Couples who work together always interest me. Couples who work together on creative endeavors especially interest me. When one half of the team knits and the other crochets and it comes together in fun Etsy shop I just have to learn more about it. That’s why I’ve interviewed Kelly and David, the team behind Craftypodes.
About the Couple
Kelly Martinez is an artist who works in multiple mediums. One of the ways that she creates is through crochet. She is, therefore, the crocheting half of the married couple. Her husband David is the knitter. He’s also a United States Marine. Together they make Craftypodes, a shop filled with slightly quirky and offbeat toys and accessories that have a sense of humor and a spirit of fun.
Pretty Little Monster and Black Cat Knitted Kitty by Craftypodes
About the Shop
Craftypodes is an Etsy shop featuring their combined work. From their shop’s about section we learn:
“The name Craftypodes started as a joke about plural forms of platypus and octopus. “Platypodes” and “octopodes” led to us pluralizing other things by adding “-podes” just for a giggle.
Craftypodes is a silly word that means “crafty people”.
We are both serious about what we do. We would rather start over and get everything right before putting an item in the shop than sell you something we would not be willing to buy for ourselves. When you request custom items, we want to keep every reasonable option open so that you get colors you love and items you truly feel were made with you in mind.
As serious as we are, we also enjoy our work. Our workplace is our home, and we often have long conversations with each other while knitting and crocheting. We support each other in our creative journeys, and each item is handmade in an environment filled with love and laughter.”
I started off the interview asking Kelly about a little bit about her blog 45 Degrees Off because I liked what she had to say about its name on the site itself:
“We are all looking at the same world each day. Some of us see different pieces of it, and some of us are looking at the same pieces from different points of view. As an artist, I work to share my point of view in a way that allows you to see the world through my eyes, even if just for a short time. It may look like the same world you are used to seeing, but turned a little. Say… about 45 degrees off.”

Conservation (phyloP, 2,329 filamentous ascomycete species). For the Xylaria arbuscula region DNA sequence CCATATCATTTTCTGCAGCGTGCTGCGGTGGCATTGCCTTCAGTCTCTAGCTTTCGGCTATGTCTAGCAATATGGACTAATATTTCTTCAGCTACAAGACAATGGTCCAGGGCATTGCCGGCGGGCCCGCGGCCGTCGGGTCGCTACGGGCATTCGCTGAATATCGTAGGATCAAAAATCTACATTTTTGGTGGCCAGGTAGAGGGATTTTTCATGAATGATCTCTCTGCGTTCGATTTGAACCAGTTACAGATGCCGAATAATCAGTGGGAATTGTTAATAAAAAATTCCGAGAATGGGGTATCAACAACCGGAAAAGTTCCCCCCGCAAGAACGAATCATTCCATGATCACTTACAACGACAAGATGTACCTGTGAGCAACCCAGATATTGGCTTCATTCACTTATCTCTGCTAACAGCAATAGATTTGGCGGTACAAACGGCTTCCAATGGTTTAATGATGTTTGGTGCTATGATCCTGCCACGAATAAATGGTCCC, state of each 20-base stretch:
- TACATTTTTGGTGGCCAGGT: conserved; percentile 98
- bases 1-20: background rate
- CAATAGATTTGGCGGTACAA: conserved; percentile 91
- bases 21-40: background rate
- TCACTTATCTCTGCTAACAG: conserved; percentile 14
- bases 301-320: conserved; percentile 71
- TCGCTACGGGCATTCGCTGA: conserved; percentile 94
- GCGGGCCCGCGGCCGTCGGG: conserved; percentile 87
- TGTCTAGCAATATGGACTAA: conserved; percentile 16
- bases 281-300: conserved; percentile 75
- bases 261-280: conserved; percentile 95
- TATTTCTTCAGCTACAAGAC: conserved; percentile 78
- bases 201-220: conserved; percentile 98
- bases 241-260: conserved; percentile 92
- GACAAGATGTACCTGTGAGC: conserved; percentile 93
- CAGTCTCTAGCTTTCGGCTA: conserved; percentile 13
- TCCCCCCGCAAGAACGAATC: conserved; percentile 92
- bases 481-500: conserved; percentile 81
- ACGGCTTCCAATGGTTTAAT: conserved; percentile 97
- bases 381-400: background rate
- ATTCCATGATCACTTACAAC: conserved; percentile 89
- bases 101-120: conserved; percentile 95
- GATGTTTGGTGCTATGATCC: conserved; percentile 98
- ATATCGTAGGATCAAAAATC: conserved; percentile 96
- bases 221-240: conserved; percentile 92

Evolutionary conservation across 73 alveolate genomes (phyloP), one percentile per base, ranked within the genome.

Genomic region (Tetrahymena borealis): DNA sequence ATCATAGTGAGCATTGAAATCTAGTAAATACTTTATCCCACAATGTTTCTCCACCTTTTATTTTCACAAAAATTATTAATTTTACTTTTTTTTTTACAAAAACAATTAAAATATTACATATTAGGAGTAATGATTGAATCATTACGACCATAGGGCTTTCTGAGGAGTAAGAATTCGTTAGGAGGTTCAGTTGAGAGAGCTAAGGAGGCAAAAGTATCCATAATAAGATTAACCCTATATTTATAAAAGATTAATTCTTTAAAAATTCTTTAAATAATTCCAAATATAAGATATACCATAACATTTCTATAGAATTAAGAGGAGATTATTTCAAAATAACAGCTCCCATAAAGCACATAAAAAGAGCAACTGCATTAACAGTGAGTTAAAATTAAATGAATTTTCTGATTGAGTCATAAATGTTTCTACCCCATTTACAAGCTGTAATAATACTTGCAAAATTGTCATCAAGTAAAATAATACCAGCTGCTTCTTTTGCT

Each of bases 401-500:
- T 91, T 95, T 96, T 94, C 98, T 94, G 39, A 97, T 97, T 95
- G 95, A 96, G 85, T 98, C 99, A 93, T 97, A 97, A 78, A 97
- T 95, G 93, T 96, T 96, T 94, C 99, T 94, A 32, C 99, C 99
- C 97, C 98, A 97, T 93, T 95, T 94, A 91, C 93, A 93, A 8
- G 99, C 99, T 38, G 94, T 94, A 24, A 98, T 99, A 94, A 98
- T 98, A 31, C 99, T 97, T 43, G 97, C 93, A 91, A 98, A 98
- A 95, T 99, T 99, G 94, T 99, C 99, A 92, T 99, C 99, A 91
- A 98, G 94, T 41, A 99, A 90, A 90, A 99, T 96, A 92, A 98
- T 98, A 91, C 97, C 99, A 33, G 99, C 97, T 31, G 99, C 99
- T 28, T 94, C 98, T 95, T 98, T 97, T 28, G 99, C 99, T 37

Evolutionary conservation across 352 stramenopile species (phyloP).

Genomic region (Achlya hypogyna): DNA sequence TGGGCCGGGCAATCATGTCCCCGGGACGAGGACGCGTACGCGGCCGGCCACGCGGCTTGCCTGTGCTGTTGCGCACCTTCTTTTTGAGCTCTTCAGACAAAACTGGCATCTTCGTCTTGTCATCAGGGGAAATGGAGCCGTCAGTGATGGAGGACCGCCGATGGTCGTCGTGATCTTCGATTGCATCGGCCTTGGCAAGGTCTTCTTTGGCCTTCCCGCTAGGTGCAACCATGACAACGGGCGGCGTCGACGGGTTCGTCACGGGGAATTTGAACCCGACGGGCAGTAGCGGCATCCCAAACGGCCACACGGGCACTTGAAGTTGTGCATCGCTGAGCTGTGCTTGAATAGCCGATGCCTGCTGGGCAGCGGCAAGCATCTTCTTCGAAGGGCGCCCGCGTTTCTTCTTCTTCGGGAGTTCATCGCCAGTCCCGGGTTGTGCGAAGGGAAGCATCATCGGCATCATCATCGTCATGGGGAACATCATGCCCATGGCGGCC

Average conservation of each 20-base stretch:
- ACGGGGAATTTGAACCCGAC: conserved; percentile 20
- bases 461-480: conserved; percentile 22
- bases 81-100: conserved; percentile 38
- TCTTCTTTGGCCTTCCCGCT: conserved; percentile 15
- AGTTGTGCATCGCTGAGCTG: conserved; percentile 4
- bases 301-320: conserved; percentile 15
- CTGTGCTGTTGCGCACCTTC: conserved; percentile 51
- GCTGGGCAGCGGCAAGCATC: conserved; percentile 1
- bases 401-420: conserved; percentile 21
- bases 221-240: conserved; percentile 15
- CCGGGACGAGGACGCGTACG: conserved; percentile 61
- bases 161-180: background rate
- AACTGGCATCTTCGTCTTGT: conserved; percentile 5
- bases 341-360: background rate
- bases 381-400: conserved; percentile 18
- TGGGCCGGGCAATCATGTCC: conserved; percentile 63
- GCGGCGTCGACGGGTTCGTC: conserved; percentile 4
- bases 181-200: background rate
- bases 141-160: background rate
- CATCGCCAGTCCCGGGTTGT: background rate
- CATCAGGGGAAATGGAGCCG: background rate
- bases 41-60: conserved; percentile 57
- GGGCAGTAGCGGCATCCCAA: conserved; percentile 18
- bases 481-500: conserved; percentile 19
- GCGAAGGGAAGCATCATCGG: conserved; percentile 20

So I asked her, how did you come to think of that name? What challenges have you found, if any, in staying true to your own voice and vision as you’ve developed your online store?
Kelly answered: I have become very aware over the years that most people I know would have to make an effort to look at things the way that comes to me naturally. I get questions like, “Why do you spend so much time thinking about this?” or “How did you come up with that idea?” and I have no clue how to answer them. It’s usually something I don’t really put effort into. These things are really obvious to me, and I’m usually surprised to find out everyone else is not having the same idea. On the other hand, there are things that are so obvious to other people, or so effortless for them to do, that they can’t see why I struggle with those things. I don’t exactly live in my own little world, but I often feel like the way I’m experiencing the world is just dialed to a different setting. That’s something I want to be able to share because I don’t think my way of seeing things is any better or worse than anyone else’s. It’s just different, and I think the more we share our different ways of seeing things with each other, the more complete picture we get of life. I do quick, small sharing of things on tumblr
now because I sometimes have to choose between writing a blog post or getting some more crafting time in, but 45 Degrees Off is still where I explore different types of art and what motivates us to create it, as well as how it shapes us when we view it.The frustrating part for me is that I’ll probably never create everything I want to because new ideas pop up all the time. I keep a list of my ideas so that I don’t forget them before I can finish one project and get to the next, but that list grows much faster than I can complete things. There are some projects I’m very passionate about the idea for, but it’s possible they’ll never be shared with anyone. It’s also a challenge to balance what I want to create visually with what customers want when it comes to functionality. That’s why I’m working on designs for some limited series items. I think that will be good for me as an artist, and it also means I can offer customers something uncommon, if not truly “one of a kind”.